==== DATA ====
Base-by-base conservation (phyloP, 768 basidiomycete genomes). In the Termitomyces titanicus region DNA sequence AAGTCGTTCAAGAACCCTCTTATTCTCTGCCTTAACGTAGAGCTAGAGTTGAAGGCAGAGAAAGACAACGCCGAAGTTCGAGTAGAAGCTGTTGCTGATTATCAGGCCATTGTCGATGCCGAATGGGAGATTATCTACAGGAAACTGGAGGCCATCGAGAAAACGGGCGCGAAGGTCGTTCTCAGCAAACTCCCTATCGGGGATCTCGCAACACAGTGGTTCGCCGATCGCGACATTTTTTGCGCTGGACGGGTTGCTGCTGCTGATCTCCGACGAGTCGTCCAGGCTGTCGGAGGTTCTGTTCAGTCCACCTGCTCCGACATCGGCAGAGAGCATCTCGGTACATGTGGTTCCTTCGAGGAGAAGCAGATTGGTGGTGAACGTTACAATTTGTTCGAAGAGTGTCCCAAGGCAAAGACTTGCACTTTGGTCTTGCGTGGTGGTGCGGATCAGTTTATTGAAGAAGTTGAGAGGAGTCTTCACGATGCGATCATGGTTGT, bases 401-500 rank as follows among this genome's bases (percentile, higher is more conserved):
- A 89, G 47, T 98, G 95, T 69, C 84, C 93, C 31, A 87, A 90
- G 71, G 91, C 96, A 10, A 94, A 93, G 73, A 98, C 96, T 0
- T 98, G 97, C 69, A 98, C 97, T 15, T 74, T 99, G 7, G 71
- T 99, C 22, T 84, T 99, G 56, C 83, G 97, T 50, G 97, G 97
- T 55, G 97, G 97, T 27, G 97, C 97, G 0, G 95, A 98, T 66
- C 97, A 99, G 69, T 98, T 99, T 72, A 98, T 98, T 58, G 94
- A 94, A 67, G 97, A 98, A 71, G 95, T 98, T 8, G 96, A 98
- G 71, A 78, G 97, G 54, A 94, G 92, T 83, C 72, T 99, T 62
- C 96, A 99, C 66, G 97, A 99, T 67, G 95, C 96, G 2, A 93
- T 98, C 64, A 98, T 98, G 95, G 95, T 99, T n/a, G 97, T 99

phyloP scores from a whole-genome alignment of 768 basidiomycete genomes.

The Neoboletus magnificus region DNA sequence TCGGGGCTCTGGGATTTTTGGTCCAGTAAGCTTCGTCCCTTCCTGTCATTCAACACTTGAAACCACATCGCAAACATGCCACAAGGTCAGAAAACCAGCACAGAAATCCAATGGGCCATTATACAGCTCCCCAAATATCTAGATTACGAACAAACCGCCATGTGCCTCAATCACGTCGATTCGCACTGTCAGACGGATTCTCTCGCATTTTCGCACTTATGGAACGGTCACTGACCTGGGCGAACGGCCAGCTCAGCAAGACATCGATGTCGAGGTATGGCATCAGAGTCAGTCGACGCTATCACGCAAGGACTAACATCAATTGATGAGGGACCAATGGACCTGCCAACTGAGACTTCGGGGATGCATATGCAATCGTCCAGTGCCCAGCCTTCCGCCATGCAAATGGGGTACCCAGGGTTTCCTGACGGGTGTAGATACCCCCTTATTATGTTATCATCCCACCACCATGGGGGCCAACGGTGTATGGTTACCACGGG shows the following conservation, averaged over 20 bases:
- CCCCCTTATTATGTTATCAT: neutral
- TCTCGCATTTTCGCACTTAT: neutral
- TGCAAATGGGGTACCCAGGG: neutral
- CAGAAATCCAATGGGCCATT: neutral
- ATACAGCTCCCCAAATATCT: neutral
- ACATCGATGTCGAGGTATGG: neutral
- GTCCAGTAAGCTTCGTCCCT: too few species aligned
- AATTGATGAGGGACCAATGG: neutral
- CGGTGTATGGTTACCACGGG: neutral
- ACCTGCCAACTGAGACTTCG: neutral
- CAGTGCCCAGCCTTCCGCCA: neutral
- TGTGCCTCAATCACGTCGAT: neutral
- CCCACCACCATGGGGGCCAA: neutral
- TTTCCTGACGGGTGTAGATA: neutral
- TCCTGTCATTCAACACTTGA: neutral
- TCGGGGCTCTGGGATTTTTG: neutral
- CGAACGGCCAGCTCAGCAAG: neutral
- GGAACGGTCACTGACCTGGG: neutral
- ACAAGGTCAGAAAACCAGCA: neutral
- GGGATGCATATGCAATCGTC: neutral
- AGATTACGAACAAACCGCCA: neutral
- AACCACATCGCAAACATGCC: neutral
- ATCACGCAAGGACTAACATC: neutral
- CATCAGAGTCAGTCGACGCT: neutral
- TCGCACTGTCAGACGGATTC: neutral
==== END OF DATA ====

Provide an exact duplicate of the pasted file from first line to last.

Base-by-base conservation (phyloP, 768 basidiomycete genomes). In the Termitomyces titanicus region DNA sequence AAGTCGTTCAAGAACCCTCTTATTCTCTGCCTTAACGTAGAGCTAGAGTTGAAGGCAGAGAAAGACAACGCCGAAGTTCGAGTAGAAGCTGTTGCTGATTATCAGGCCATTGTCGATGCCGAATGGGAGATTATCTACAGGAAACTGGAGGCCATCGAGAAAACGGGCGCGAAGGTCGTTCTCAGCAAACTCCCTATCGGGGATCTCGCAACACAGTGGTTCGCCGATCGCGACATTTTTTGCGCTGGACGGGTTGCTGCTGCTGATCTCCGACGAGTCGTCCAGGCTGTCGGAGGTTCTGTTCAGTCCACCTGCTCCGACATCGGCAGAGAGCATCTCGGTACATGTGGTTCCTTCGAGGAGAAGCAGATTGGTGGTGAACGTTACAATTTGTTCGAAGAGTGTCCCAAGGCAAAGACTTGCACTTTGGTCTTGCGTGGTGGTGCGGATCAGTTTATTGAAGAAGTTGAGAGGAGTCTTCACGATGCGATCATGGTTGT, bases 401-500 rank as follows among this genome's bases (percentile, higher is more conserved):
- A 89, G 47, T 98, G 95, T 69, C 84, C 93, C 31, A 87, A 90
- G 71, G 91, C 96, A 10, A 94, A 93, G 73, A 98, C 96, T 0
- T 98, G 97, C 69, A 98, C 97, T 15, T 74, T 99, G 7, G 71
- T 99, C 22, T 84, T 99, G 56, C 83, G 97, T 50, G 97, G 97
- T 55, G 97, G 97, T 27, G 97, C 97, G 0, G 95, A 98, T 66
- C 97, A 99, G 69, T 98, T 99, T 72, A 98, T 98, T 58, G 94
- A 94, A 67, G 97, A 98, A 71, G 95, T 98, T 8, G 96, A 98
- G 71, A 78, G 97, G 54, A 94, G 92, T 83, C 72, T 99, T 62
- C 96, A 99, C 66, G 97, A 99, T 67, G 95, C 96, G 2, A 93
- T 98, C 64, A 98, T 98, G 95, G 95, T 99, T n/a, G 97, T 99

phyloP scores from a whole-genome alignment of 768 basidiomycete genomes.

The Neoboletus magnificus region DNA sequence TCGGGGCTCTGGGATTTTTGGTCCAGTAAGCTTCGTCCCTTCCTGTCATTCAACACTTGAAACCACATCGCAAACATGCCACAAGGTCAGAAAACCAGCACAGAAATCCAATGGGCCATTATACAGCTCCCCAAATATCTAGATTACGAACAAACCGCCATGTGCCTCAATCACGTCGATTCGCACTGTCAGACGGATTCTCTCGCATTTTCGCACTTATGGAACGGTCACTGACCTGGGCGAACGGCCAGCTCAGCAAGACATCGATGTCGAGGTATGGCATCAGAGTCAGTCGACGCTATCACGCAAGGACTAACATCAATTGATGAGGGACCAATGGACCTGCCAACTGAGACTTCGGGGATGCATATGCAATCGTCCAGTGCCCAGCCTTCCGCCATGCAAATGGGGTACCCAGGGTTTCCTGACGGGTGTAGATACCCCCTTATTATGTTATCATCCCACCACCATGGGGGCCAACGGTGTATGGTTACCACGGG shows the following conservation, averaged over 20 bases:
- CCCCCTTATTATGTTATCAT: neutral
- TCTCGCATTTTCGCACTTAT: neutral
- TGCAAATGGGGTACCCAGGG: neutral
- CAGAAATCCAATGGGCCATT: neutral
- ATACAGCTCCCCAAATATCT: neutral
- ACATCGATGTCGAGGTATGG: neutral
- GTCCAGTAAGCTTCGTCCCT: too few species aligned
- AATTGATGAGGGACCAATGG: neutral
- CGGTGTATGGTTACCACGGG: neutral
- ACCTGCCAACTGAGACTTCG: neutral
- CAGTGCCCAGCCTTCCGCCA: neutral
- TGTGCCTCAATCACGTCGAT: neutral
- CCCACCACCATGGGGGCCAA: neutral
- TTTCCTGACGGGTGTAGATA: neutral
- TCCTGTCATTCAACACTTGA: neutral
- TCGGGGCTCTGGGATTTTTG: neutral
- CGAACGGCCAGCTCAGCAAG: neutral
- GGAACGGTCACTGACCTGGG: neutral
- ACAAGGTCAGAAAACCAGCA: neutral
- GGGATGCATATGCAATCGTC: neutral
- AGATTACGAACAAACCGCCA: neutral
- AACCACATCGCAAACATGCC: neutral
- ATCACGCAAGGACTAACATC: neutral
- CATCAGAGTCAGTCGACGCT: neutral
- TCGCACTGTCAGACGGATTC: neutral